6 Things I Did While Abroad With the University Arts Award

Payton Moledor poses for a picture outside of Shakespare's birth place

Third-year drama major Payton Moledor stands outside Shakespeare’s birthplace, one of the many places she visited while studying in London.

“All the world’s a stage,” wrote the world’s most famous playwright.

When I was chosen as one of the 2019 recipients of the University Award for Projects in the Arts, I took Shakespeare’s words to heart.

Leaving the comfort of the University of Virginia, where I am currently pursuing my B.A. in drama, I ventured across the pond to spend the fall of my third year studying classical acting at the London Academy of Music & Dramatic Art, or LAMDA.

Studying classical acting in London includes in-depth study of Shakespeare and his contemporaries through acting, voice and movement classes, but also includes a few more unique lessons, such as learning how to English country dance and tell the difference between types of 17th-century swords.

Outside the classroom, I found myself exploring the artistic hub that is Europe. As a student and as an artist, I was utterly transformed.

Here are six things I did while abroad.

I read 85,693 Shakespearean words.

While in London, I read tens of thousands of words worth of plays written by William Shakespeare, and attended 12 productions of his plays. I memorized lines for four roles in his beloved canon, and performed in two of his plays.

I wandered into a bookstore founded by an alumna of UVA.

During one of my first days in London, I happened upon the Second Shelf, a rare book business showcasing works by women writers. Peering at the storefront tucked inside an alley, I found myself drawn to the bright red façade. Little did I know, the store’s founder and owner was A.N. Devers, an alumna of UVA’s English literature and archeology programs. The Second Shelf showed me how global UVA’s presence can be, and how wide the network of Virginian creatives truly is. (Read more about Devers in our 2018 story.)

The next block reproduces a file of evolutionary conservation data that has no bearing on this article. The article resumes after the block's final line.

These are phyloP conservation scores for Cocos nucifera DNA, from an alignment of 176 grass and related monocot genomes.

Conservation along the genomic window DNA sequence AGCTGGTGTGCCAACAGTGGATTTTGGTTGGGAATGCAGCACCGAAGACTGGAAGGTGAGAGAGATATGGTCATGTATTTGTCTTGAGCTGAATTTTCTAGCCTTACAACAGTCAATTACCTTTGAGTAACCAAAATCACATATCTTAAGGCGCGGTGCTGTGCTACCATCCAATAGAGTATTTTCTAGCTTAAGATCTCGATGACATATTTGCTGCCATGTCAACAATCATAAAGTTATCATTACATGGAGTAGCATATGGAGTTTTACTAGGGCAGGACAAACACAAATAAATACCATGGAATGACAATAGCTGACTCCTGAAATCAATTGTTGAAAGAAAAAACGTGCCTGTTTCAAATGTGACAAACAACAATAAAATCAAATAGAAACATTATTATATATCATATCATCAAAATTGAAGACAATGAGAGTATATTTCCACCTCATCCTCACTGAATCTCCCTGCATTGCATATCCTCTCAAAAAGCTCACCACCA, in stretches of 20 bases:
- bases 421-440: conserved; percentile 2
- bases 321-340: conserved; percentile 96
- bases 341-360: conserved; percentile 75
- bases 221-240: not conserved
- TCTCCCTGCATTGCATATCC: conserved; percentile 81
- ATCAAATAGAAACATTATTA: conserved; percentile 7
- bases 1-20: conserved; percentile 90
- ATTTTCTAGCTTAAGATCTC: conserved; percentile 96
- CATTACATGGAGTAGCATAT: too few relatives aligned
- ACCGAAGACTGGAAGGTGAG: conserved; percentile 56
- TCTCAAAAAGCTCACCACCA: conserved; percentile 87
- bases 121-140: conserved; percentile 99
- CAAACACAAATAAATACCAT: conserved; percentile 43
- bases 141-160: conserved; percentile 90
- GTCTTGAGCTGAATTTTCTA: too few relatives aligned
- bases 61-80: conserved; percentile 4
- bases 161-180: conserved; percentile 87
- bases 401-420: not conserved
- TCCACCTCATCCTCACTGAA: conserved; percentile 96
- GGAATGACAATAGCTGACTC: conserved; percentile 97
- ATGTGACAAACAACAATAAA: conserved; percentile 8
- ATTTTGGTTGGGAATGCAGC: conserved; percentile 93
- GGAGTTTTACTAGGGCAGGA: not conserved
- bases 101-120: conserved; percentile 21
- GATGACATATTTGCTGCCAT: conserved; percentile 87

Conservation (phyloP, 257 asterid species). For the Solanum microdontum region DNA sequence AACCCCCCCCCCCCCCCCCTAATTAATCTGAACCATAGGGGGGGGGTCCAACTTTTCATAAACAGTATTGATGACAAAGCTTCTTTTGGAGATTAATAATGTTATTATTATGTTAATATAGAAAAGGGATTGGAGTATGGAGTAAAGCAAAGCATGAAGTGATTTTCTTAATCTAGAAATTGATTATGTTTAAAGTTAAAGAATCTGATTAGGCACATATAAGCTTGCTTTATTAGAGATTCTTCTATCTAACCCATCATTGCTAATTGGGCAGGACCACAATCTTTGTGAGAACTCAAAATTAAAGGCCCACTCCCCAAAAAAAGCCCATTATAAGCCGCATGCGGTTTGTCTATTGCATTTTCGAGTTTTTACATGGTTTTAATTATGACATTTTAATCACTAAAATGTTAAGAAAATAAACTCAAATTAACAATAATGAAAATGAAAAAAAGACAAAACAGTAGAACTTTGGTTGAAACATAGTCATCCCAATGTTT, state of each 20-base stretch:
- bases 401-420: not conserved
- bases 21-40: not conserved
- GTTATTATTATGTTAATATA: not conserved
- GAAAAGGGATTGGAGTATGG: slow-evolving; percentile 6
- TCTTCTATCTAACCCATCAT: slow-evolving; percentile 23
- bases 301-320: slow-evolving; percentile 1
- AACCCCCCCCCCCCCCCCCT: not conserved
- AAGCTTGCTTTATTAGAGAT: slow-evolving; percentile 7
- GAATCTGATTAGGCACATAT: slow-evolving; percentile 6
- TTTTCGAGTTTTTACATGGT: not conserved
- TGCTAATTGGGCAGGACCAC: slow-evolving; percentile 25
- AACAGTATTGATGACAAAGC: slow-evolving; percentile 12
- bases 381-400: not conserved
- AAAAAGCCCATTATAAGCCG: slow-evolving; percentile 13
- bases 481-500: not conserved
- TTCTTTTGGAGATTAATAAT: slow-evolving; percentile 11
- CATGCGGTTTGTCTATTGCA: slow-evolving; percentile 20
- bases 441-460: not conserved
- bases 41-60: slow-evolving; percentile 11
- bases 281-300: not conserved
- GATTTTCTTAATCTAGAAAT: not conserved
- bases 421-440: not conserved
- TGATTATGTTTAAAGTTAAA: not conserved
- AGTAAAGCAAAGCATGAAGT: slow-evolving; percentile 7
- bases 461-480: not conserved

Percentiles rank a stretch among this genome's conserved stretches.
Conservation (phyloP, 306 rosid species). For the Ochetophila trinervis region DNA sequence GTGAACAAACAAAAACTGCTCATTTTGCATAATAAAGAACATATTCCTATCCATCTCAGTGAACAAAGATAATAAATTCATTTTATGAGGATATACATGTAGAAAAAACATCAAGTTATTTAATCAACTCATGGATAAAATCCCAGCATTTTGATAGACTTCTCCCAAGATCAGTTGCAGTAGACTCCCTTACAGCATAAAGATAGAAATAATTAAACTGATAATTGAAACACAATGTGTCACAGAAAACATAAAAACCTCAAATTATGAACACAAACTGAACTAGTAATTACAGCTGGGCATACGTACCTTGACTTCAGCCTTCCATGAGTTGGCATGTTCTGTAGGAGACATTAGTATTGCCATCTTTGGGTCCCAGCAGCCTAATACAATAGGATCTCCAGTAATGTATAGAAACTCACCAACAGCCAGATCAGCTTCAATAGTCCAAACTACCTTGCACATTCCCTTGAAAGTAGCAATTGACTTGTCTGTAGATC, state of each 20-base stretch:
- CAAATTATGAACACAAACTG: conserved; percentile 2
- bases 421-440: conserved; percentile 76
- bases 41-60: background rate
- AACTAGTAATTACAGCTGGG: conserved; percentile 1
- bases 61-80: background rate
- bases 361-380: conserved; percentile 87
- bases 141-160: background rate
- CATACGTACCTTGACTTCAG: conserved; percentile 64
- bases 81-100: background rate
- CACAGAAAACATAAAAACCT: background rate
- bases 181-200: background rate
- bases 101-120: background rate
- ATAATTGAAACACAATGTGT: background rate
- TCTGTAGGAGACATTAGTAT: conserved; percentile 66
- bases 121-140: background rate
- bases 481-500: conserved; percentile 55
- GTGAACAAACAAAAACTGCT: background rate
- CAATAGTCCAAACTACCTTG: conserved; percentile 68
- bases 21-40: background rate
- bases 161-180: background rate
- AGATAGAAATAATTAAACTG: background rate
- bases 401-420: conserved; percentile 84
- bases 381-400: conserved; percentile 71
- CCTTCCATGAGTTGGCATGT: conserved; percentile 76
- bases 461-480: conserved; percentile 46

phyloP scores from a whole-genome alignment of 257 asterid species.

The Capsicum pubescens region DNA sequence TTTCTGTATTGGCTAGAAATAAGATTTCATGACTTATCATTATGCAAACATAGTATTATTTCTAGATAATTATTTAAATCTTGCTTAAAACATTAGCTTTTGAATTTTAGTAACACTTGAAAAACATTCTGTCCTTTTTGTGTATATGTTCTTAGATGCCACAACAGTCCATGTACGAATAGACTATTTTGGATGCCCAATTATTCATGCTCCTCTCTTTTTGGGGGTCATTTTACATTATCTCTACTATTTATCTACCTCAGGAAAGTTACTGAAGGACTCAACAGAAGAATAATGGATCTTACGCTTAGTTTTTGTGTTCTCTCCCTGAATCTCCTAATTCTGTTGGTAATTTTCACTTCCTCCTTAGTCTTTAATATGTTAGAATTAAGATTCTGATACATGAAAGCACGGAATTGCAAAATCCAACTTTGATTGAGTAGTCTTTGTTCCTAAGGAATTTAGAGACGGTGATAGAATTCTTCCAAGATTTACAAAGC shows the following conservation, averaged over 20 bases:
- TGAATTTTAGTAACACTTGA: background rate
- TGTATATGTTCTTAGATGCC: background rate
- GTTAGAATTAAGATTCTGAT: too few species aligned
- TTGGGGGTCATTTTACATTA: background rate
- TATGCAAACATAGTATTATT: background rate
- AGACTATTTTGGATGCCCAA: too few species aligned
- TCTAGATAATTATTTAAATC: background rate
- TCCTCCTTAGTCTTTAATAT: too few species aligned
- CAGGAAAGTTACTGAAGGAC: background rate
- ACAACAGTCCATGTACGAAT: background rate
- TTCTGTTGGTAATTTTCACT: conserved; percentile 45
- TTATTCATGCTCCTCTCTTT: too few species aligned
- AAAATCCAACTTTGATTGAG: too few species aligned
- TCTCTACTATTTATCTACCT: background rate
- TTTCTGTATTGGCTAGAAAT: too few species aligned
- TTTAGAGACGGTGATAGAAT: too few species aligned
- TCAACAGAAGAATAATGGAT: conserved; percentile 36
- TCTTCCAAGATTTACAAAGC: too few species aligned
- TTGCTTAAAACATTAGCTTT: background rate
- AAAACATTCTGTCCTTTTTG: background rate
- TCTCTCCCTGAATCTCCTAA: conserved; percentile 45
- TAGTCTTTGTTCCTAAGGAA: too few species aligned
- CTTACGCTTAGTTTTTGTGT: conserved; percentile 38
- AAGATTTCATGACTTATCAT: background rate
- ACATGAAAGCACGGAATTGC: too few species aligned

I learned how to be a clown.

Part of my training at LAMDA was a clowning course, complete with red-nose training and making a fool of myself. The highlight of my time in clowning class was a creative improv all about my favorite Virginian delicacy, pimento cheese. I’m still waiting for a chance to share that slice of the South with my British professors and classmates.

Moledor and her LAMDA coursemates take a group photo during their group clowning class.

Moledor and her LAMDA coursemates from all over the world culminated their semester in London with a group clowning class. (Contributed photo)

I sat next to a stranger … who happened to also be a current UVA student.

While seated at the National Theatre’s production of “Three Sisters” by Inua Ellams, I turned to my left and introduced myself to the young woman seated next to me. Imagine my surprise when I discovered that out of all the 890 seats in the sold-out theatre, I was sitting next to a fellow Hoo!

I entered a poetry contest.

While at LAMDA, I entered a poem I wrote about my journey from UVA to London into a university-wide poetry contest.

I lost.

I witnessed more art in three months than I ever thought possible.

During my 107 days in London, I saw 51 plays, visited nine museums, and witnessed art in eight different countries. I visited William Shakespeare’s birthplace and Harold Pinter’s grave. I wrote five poems, performed in three plays and found myself artistically transformed from the inside out.

Globe Theatre ceiling paintings

Moledor saw 51 plays while in London, including many at the Globe Theatre, shown here. (Contributed photo)

The University Award for Projects in the Arts and Miller Arts Scholars Arts Award I received to study in London gave me a toolset to bring back to UVA that will change the way I create art on Grounds for the rest of my time in Charlottesville.

When I look back at my time at LAMDA, the greatest lesson I learned was how to play. Living in London reintroduced the fun of theater performance to my life, and proved to me how lucky I am to be an actor at the University of Virginia.

Payton Moledor is a UVA Today intern and student writer.